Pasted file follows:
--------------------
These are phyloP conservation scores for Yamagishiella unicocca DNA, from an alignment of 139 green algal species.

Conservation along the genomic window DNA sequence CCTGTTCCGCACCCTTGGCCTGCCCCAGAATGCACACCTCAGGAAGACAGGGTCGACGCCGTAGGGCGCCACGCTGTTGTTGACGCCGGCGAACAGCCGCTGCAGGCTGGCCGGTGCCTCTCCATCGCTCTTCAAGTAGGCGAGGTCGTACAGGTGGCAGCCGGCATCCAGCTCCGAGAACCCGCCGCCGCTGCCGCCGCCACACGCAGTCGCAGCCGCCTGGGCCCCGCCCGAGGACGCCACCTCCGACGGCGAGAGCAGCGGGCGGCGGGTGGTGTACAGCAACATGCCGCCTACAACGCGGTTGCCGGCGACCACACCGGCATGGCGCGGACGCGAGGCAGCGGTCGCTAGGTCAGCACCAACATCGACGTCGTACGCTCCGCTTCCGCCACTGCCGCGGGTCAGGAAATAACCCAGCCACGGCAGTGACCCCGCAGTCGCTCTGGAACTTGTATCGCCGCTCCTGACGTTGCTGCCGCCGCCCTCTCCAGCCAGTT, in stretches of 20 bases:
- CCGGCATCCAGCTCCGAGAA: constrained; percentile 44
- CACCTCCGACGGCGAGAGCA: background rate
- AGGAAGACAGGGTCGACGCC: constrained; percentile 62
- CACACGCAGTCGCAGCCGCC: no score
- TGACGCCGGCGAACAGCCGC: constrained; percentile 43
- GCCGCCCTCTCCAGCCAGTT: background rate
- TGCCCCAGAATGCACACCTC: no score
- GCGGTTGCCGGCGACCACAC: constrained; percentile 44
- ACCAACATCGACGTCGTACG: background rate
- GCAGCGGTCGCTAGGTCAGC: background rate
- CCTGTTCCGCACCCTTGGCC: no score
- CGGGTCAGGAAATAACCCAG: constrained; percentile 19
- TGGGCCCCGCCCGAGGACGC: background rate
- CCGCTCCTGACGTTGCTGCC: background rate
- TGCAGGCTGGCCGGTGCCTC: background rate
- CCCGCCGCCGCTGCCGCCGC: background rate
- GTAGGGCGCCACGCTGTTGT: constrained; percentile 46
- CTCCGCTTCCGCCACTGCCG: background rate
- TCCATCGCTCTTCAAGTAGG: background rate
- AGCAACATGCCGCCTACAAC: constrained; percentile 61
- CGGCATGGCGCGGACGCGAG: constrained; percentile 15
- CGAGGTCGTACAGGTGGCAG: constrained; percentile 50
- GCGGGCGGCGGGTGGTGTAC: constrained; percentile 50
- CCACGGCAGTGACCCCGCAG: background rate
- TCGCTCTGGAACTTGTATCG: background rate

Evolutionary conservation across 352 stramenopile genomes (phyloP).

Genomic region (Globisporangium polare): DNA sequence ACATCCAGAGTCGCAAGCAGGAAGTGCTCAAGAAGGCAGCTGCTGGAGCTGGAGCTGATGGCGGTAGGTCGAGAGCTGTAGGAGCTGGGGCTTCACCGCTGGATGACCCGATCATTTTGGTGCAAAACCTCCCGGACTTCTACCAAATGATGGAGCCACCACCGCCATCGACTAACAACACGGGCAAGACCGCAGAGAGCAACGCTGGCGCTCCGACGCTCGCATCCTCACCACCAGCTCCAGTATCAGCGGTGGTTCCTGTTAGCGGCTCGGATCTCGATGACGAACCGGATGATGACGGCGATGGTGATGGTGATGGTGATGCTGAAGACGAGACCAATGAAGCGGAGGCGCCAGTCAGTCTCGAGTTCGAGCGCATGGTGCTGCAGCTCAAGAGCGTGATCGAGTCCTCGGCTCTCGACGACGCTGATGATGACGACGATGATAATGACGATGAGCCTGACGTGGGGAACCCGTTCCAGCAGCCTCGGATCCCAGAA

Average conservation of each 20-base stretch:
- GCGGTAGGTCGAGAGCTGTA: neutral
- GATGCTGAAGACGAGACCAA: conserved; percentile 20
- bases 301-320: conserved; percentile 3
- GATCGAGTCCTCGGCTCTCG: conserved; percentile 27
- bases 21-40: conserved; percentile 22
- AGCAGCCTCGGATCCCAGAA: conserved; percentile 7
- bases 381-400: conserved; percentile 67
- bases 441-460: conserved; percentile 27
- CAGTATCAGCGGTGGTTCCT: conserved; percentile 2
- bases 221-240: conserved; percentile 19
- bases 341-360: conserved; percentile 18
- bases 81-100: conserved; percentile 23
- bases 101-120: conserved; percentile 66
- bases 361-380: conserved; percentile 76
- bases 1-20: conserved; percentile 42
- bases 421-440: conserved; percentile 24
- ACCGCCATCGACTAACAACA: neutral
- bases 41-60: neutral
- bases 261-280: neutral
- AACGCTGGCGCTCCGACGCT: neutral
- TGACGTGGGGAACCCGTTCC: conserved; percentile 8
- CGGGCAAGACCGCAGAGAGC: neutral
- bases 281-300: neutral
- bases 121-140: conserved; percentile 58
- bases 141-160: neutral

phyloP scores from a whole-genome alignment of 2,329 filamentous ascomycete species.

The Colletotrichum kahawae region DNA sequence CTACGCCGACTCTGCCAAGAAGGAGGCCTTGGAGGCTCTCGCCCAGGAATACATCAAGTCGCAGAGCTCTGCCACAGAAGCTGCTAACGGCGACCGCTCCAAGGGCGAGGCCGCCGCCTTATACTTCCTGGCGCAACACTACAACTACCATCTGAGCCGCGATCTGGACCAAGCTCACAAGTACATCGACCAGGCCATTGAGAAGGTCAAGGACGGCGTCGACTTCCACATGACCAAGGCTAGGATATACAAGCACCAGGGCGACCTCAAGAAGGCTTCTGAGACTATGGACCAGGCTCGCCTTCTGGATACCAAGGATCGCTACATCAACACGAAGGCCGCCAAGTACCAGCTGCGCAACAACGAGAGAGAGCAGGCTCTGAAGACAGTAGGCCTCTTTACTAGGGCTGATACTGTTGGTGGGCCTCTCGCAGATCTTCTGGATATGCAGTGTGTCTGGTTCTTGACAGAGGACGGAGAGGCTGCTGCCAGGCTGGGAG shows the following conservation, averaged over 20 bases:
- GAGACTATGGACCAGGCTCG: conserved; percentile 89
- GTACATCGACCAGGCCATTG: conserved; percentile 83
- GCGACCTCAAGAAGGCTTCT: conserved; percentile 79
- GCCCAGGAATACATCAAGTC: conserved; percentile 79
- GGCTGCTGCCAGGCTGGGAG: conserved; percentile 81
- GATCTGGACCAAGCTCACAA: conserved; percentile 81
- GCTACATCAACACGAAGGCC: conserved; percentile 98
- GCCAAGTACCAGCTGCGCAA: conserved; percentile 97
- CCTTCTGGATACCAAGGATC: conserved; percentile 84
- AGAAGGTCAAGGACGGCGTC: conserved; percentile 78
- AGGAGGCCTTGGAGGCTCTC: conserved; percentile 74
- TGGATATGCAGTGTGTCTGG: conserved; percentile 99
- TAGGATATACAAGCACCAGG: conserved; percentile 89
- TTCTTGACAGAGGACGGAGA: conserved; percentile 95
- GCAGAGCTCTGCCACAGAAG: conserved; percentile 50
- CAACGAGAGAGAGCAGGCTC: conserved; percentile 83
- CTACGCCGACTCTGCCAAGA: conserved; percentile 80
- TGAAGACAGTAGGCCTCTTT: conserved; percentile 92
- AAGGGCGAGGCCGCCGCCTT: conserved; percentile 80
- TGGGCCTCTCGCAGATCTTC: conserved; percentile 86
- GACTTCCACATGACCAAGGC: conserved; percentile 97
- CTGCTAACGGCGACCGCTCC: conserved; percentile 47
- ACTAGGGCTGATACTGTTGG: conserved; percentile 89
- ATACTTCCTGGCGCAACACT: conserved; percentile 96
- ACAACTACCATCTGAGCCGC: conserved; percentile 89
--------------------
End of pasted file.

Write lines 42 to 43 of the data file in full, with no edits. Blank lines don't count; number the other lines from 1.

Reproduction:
- bases 81-100: conserved; percentile 23
- bases 101-120: conserved; percentile 66